It's hard to tell in this photo, but there are two wires helping keep nonmetallic parts/hoses grounded. One wraps around the outside and one goes through the inside to prevent static build up.

And another hose to another sander.

Other locations get jump wires bridged across nonmetallic areas such as plastic dust ports.

Posted: Sunday, May 27, 2018 2:28:13 PM
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Getting a start on the details... 10

5-12-18... This is the first step of a proof of concept... a trial to see if I can make a three port manifold setup for behind the drill presses which will support the modular hoses that I'm planned to install. It has been a long time since I was in middle school metal shop, but I remember a few of the things I'm about to do.

I'm cutting and shaping these to prepare for soldering. One is a refried beans can and the other is a left over section of 5" duct to use as practice. The angle which makes this more difficult, is in the airflow direction and helps with efficiency.... but will it work?

Once the slightly undersized hole is cut, the metal is bent outward to begin shaping a flange that will physically hold on to the can. The bending will continue until the sides are flared out enough to fit the can.

Although I had to trim the size again, the 3" can now has a mechanical bond by fitting onto the oval shaped flange. The angle makes it more difficult to construct.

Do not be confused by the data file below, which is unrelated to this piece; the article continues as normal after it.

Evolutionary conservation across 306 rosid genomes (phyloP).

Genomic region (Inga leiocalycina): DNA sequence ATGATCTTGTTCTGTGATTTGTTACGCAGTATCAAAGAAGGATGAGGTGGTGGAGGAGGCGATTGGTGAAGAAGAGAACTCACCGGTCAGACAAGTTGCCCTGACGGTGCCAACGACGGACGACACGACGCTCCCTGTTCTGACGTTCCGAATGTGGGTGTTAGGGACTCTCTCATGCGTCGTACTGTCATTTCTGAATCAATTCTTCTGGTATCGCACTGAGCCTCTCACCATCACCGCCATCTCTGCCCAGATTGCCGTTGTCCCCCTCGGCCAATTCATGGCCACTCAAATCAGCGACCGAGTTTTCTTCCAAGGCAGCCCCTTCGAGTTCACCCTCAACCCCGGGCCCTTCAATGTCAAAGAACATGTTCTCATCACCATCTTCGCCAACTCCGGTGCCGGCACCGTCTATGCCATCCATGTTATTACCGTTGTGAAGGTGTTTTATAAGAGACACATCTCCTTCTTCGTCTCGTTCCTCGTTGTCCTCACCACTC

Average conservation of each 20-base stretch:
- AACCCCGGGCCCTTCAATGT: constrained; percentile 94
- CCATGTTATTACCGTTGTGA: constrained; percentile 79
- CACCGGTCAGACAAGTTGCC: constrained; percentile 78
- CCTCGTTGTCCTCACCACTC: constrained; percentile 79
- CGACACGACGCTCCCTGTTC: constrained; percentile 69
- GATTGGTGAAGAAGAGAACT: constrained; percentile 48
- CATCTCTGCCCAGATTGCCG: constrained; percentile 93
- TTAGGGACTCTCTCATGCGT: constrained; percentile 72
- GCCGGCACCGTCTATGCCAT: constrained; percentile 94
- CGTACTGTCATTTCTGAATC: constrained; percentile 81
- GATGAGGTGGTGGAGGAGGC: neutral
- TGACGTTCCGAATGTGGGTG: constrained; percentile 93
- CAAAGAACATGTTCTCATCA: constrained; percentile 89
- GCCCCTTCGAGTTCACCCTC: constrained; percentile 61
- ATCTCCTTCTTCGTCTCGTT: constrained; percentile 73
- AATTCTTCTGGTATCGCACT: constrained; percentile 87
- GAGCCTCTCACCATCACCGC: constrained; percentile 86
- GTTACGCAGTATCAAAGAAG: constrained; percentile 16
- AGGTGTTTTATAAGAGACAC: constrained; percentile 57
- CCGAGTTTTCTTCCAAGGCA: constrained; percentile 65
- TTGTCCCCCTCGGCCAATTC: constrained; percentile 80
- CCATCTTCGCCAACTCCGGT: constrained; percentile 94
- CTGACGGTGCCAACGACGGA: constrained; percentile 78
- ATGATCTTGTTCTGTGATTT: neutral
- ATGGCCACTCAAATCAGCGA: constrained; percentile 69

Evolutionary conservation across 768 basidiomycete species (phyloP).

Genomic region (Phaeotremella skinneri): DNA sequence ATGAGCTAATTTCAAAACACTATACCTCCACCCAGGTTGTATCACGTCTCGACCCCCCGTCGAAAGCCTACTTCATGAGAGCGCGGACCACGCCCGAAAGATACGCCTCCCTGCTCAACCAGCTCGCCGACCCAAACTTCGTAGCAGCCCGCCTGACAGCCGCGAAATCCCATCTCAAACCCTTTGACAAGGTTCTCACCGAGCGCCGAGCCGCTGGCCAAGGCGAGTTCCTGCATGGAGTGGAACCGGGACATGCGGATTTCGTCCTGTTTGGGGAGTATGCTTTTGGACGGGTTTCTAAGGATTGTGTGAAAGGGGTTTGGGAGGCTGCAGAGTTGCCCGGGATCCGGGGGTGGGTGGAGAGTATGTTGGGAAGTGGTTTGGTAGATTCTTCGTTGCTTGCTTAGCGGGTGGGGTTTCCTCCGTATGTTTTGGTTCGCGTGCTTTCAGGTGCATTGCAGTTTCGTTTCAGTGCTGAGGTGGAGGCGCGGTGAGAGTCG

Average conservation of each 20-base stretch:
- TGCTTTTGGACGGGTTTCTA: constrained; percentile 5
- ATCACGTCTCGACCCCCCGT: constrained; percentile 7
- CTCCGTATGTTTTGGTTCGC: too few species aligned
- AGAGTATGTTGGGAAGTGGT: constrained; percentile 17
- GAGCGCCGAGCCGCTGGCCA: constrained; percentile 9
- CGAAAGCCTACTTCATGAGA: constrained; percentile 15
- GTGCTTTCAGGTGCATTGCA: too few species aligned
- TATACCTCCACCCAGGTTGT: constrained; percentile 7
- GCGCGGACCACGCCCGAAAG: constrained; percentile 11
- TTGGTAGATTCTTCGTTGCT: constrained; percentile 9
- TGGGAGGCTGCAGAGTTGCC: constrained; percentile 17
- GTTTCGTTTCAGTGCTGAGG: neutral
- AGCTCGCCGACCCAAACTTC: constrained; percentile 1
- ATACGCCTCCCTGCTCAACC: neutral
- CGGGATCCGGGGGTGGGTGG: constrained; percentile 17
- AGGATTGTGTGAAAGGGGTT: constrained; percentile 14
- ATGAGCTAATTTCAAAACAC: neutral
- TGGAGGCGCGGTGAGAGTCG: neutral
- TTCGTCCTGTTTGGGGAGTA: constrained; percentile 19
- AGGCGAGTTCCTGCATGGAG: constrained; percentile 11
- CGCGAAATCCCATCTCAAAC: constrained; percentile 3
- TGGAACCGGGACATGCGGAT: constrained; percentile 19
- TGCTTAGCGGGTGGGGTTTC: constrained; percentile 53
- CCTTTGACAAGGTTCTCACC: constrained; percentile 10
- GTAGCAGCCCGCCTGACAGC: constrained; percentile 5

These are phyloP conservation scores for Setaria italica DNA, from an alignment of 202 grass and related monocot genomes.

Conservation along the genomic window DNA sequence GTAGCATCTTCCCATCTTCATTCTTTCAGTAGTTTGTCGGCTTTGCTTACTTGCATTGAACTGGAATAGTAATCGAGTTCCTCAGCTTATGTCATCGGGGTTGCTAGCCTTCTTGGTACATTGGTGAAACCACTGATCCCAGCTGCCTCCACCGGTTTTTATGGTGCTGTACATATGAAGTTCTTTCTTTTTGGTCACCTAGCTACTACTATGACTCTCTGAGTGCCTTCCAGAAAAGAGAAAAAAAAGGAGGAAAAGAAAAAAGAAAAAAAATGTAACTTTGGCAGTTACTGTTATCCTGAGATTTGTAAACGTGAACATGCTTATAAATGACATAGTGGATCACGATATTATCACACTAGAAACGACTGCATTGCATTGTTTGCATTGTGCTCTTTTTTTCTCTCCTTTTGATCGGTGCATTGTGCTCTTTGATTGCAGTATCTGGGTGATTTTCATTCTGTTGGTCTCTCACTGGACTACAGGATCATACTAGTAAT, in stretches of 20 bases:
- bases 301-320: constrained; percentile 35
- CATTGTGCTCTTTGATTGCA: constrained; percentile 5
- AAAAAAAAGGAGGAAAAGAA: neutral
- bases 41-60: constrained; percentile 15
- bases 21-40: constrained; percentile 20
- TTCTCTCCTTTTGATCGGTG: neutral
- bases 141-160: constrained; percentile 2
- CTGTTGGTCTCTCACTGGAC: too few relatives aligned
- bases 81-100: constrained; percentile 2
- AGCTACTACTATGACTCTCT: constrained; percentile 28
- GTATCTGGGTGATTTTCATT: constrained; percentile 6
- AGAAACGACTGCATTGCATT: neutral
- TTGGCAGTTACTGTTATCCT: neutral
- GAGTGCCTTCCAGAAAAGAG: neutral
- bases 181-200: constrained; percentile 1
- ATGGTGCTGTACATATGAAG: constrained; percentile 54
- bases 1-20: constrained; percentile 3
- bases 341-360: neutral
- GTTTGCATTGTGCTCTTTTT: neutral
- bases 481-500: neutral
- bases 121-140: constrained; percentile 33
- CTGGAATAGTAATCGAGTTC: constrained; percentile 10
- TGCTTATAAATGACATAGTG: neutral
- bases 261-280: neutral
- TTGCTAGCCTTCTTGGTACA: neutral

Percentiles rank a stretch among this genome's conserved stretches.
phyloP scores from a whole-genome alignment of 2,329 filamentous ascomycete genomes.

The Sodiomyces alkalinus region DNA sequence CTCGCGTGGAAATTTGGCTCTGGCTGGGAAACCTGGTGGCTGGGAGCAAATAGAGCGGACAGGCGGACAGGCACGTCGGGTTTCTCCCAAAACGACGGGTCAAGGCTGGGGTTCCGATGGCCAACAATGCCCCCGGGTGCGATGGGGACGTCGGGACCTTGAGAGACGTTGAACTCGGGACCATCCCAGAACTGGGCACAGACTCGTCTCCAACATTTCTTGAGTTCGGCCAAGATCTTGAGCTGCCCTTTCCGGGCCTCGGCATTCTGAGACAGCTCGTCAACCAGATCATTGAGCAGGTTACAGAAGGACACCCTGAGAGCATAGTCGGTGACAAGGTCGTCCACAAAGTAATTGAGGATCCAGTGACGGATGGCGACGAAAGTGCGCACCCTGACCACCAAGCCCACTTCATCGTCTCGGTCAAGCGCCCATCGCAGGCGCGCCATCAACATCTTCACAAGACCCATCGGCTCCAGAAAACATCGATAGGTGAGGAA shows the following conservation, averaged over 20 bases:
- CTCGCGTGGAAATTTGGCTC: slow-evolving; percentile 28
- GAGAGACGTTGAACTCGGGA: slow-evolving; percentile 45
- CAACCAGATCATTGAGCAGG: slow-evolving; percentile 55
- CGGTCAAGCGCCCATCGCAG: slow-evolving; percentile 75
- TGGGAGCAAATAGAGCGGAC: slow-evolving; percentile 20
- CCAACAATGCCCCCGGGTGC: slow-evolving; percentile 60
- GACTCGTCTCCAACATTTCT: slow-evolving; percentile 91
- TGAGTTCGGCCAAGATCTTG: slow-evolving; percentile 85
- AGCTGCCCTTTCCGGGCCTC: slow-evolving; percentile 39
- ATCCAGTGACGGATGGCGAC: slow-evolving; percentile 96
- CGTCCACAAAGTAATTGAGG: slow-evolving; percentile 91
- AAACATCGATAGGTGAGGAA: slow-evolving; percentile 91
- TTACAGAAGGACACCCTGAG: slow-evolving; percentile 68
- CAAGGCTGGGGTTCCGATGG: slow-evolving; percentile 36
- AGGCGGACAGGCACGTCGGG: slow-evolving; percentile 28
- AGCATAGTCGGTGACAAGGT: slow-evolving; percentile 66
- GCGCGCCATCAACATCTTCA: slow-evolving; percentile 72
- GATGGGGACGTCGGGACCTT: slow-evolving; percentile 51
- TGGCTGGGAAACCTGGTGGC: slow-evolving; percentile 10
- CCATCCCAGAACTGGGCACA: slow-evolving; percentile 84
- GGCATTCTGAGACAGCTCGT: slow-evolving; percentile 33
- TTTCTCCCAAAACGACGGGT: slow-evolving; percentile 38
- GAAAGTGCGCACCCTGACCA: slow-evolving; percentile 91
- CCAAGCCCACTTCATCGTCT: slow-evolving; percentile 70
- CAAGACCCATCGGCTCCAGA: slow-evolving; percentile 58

The now smaller flange helps hold the can and leaves a place for soldering them together. This is looking down through the 5" duct.

I'm trying to solder this at home using what I have left over from doing stain glass projects. I have no idea if I'm using the right flux or solder, but even with that, the pieces seal together. One note... I forgot about the plastic coating inside the can, so it was a little more difficult than it had to be.

Far from perfect, it still shows that it can be done with the right materials. Since I'm scaling back on the number of drill presses, only 3 of these will be in the manifold.
Posted: Sunday, May 27, 2018 2:30:42 PM
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Getting a start on the details... 11

5-17-18 Without even giving it a thought, I measured a short 90 degree elbow which would have hugged the wall nicely on the way to the drill presses, and then when I actually ordered the elbows, they gave me the long ones. At first I was ready to call them and return them, but as I think back, I very well may have let the sales person decide. The worst part is they probably also told me they were choosing the long ones. It made for a perplexing day as I tried to figure out if I could make them work. The last thing I wanted to do that day was eat crow!

Here's my thinking. Longer 90 degree elbows won't slow down the airflow as much as the short ones, so keeping them and making them fit is a smarter idea in the long run. That in fact is why they chose these over the short ones. It took some deep thought. They kept lining up and covering the electrical outlets. With a little maneuvering, I was able to finally get them in just the right position so the duct is at the right height (just below the outlets) for the anti-static modular hose connections, and I didn't have to switch out to the only one 5" short elbow I had already used on another drop location.

Speaking of anti-static, these hoses are great! I have noticed that all the places we have had to use plastic, fine dust clings to it. You can see it in the photos. We are in the process of deep cleaning the wood shop since school is over in four days. The fine dust that gets kicked up gets all over the plastic, but not these anti-static hoses. They are staying clean.